Do you have any rules regarding docs ?

It should just be in well written English and otherwise just roughly follow the style of the other sections (a brief description and a short example).

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registerIncludeCallback would be a function defined in the library that collects all callbacks to be used as includes.

Yes, perfect ! With possibly a predicate as well, taking the name of the calling diet template as a parameter or something of the sorts.

Wouldn't you typically need some way to pass arguments to the application defined template includes? If that's the case, you'll need some kind of templated interface anyway.

The framework I'm working on has plenty of statically defined collections e.g. This.config["key"] This.cache["key"], This.cache.list["key"] This.session["var"] which are lazily evaluated, and are all web request-specific. As a matter of fact, the entire framework is based off the TaskLocal variable of a request which could come from many domains really, and the runtime configuration file sets the boundaries on those collections depending on the domain or library where the request comes from. The compiled diet template is bound to this framework, and so the data is forcefully consistent across all the libraries no matter which template arguments are used.. I've already though of using Json or Values (msgpackd) variables to fetch data that was serialized with a defined type, but since we're not working with the views folder scanning strategy that's not necessary really.

Contributor

etcimon commented Jan 27, 2014

registerIncludeCallback would be a function defined in the library that collects all callbacks to be used as includes.

Yes, perfect ! With possibly a predicate as well, taking the name of the calling diet template as a parameter or something of the sorts.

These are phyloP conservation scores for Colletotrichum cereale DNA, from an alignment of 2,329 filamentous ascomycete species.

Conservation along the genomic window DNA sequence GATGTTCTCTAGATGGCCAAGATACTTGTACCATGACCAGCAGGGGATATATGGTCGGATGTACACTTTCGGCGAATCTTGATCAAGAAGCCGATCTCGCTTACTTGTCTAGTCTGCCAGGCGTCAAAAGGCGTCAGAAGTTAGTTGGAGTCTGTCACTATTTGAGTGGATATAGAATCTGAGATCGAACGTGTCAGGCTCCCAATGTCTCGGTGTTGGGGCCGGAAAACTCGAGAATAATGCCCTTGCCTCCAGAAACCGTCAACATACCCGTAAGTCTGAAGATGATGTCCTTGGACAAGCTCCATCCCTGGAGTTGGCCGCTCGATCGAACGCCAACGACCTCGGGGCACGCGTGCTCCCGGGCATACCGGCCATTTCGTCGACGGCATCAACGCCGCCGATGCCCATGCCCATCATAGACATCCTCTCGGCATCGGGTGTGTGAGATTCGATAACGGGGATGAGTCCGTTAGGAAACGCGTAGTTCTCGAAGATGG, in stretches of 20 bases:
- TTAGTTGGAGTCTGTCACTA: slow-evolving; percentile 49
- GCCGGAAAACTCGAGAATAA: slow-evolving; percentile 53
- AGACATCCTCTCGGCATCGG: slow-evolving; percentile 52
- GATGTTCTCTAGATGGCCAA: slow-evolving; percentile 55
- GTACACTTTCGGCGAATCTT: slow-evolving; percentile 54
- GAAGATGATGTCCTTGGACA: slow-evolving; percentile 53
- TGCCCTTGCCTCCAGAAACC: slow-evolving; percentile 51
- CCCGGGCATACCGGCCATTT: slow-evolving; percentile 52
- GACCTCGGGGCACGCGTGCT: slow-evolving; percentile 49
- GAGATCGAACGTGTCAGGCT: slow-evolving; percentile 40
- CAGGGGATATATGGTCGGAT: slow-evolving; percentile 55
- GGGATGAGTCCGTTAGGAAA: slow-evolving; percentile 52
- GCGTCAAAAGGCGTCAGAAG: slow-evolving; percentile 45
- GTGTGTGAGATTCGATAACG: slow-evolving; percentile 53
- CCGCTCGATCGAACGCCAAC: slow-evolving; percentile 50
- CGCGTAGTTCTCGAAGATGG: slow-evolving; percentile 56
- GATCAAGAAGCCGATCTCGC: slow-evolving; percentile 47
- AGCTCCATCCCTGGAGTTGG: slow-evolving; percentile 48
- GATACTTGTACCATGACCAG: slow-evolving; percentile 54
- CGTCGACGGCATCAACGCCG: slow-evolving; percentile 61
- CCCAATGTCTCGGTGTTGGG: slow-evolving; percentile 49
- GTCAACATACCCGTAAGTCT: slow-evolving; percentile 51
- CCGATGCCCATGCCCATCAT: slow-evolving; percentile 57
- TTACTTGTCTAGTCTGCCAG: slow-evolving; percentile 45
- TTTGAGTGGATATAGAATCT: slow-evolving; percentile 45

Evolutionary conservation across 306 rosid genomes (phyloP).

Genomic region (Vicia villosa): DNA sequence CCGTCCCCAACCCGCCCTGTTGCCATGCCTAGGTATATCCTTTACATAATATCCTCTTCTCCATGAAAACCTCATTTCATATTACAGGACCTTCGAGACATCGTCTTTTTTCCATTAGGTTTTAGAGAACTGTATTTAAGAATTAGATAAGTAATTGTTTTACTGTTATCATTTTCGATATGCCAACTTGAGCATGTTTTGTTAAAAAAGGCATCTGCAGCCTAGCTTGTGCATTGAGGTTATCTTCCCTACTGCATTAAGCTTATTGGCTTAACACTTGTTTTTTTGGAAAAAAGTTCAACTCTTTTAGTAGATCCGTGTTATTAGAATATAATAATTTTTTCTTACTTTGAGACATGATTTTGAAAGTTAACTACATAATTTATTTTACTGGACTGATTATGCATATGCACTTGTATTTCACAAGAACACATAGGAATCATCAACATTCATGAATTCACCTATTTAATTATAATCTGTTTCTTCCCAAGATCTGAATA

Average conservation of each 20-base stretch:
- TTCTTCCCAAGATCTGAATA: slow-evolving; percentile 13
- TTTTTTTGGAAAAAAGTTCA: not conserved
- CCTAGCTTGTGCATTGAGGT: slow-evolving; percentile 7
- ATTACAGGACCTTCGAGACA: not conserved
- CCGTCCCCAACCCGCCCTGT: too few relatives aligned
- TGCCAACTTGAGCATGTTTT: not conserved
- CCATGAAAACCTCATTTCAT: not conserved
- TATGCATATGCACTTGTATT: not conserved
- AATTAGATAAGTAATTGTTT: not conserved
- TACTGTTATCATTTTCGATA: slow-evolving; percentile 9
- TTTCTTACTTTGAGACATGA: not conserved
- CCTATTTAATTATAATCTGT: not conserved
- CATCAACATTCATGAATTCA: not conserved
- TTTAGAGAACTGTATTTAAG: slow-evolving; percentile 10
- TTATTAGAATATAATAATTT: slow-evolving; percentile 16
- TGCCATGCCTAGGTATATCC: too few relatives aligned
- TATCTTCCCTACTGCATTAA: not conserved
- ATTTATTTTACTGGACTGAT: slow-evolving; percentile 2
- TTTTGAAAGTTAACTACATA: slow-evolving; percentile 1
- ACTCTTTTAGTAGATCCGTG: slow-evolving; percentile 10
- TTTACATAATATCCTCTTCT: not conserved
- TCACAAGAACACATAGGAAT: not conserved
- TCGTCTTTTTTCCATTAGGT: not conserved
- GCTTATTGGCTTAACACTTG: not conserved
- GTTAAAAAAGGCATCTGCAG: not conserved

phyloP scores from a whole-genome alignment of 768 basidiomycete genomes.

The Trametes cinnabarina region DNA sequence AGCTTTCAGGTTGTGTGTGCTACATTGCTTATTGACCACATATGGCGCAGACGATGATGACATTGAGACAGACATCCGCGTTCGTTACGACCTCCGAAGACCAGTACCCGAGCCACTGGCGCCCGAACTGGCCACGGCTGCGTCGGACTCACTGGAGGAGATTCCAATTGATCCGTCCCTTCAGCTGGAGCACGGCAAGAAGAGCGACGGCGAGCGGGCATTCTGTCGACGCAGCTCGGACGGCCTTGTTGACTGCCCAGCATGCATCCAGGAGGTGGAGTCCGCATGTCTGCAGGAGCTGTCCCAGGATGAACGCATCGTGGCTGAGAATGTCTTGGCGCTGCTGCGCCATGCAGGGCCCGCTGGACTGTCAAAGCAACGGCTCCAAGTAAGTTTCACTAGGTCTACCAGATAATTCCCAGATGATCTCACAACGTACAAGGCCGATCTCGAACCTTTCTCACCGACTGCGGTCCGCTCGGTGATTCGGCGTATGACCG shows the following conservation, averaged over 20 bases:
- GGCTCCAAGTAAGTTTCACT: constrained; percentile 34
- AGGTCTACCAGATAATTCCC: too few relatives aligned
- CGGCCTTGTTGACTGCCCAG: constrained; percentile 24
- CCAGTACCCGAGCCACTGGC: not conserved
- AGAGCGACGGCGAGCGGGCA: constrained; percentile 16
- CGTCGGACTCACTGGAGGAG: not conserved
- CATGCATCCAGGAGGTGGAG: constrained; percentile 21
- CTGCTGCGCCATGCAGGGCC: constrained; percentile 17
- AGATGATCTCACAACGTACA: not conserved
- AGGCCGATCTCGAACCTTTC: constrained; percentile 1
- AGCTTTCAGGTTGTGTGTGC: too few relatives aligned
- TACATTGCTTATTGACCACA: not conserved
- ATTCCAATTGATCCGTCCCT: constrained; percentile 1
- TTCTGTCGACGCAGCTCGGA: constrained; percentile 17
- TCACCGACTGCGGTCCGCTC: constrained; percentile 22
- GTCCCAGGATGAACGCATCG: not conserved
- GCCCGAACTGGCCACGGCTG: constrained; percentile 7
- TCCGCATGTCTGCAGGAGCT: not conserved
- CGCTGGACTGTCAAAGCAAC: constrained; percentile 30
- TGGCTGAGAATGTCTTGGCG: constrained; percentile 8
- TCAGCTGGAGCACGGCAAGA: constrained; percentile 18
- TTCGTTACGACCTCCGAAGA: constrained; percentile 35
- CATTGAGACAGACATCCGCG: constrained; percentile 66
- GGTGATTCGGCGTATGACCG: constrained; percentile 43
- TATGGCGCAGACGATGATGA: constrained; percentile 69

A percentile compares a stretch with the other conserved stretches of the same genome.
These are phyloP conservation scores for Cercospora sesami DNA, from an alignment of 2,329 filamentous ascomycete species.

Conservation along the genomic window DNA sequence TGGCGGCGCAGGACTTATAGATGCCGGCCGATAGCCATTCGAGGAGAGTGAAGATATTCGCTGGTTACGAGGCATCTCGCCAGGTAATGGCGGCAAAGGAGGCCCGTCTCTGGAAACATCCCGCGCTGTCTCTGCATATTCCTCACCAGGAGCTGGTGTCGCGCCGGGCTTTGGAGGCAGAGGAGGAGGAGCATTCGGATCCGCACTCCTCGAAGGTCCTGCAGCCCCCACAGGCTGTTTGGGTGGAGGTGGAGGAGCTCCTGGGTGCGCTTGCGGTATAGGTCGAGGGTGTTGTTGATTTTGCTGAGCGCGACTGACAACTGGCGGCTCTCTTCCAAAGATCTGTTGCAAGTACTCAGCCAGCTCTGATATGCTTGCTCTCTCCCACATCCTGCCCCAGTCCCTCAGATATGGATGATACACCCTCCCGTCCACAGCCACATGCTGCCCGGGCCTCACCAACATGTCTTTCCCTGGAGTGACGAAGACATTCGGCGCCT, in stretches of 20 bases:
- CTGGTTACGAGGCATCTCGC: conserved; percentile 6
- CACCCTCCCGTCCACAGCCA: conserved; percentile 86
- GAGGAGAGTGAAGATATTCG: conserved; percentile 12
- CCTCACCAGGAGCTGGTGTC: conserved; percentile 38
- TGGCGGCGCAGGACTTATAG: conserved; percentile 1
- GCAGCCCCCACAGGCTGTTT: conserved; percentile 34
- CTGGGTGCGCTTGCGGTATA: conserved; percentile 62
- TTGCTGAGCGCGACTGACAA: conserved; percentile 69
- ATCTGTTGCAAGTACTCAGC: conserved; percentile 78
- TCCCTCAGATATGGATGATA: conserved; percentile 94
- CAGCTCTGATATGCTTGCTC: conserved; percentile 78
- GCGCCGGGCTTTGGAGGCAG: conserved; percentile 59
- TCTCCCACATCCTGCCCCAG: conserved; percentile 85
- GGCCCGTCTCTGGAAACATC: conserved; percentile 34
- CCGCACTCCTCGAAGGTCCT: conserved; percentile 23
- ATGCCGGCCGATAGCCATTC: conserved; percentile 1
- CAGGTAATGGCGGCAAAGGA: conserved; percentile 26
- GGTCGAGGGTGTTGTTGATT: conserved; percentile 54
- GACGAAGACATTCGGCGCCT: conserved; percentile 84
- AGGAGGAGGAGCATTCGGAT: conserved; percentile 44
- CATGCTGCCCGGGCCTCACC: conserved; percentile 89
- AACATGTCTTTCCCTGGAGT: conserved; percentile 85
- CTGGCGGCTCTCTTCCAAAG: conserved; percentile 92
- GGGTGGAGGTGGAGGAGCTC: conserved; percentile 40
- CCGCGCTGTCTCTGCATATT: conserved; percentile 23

Wouldn't you typically need some way to pass arguments to the application defined template includes? If that's the case, you'll need some kind of templated interface anyway.

The framework I'm working on has plenty of statically defined collections e.g. This.config["key"] This.cache["key"], This.cache.list["key"] This.session["var"] which are lazily evaluated, and are all web request-specific. As a matter of fact, the entire framework is based off the TaskLocal variable of a request which could come from many domains really, and the runtime configuration file sets the boundaries on those collections depending on the domain or library where the request comes from. The compiled diet template is bound to this framework, and so the data is forcefully consistent across all the libraries no matter which template arguments are used.. I've already though of using Json or Values (msgpackd) variables to fetch data that was serialized with a defined type, but since we're not working with the views folder scanning strategy that's not necessary really.

s-ludwig added a commit that referenced this pull request Feb 11, 2014

Handle Diet includes as separate mixins().
This commit prepares for support of string templates, originally proposed by Stefan Koch (Uplink_Coder) in #482.

@UplinkCoder UplinkCoder deleted the UplinkCoder:stringTemplate branch Jun 7, 2014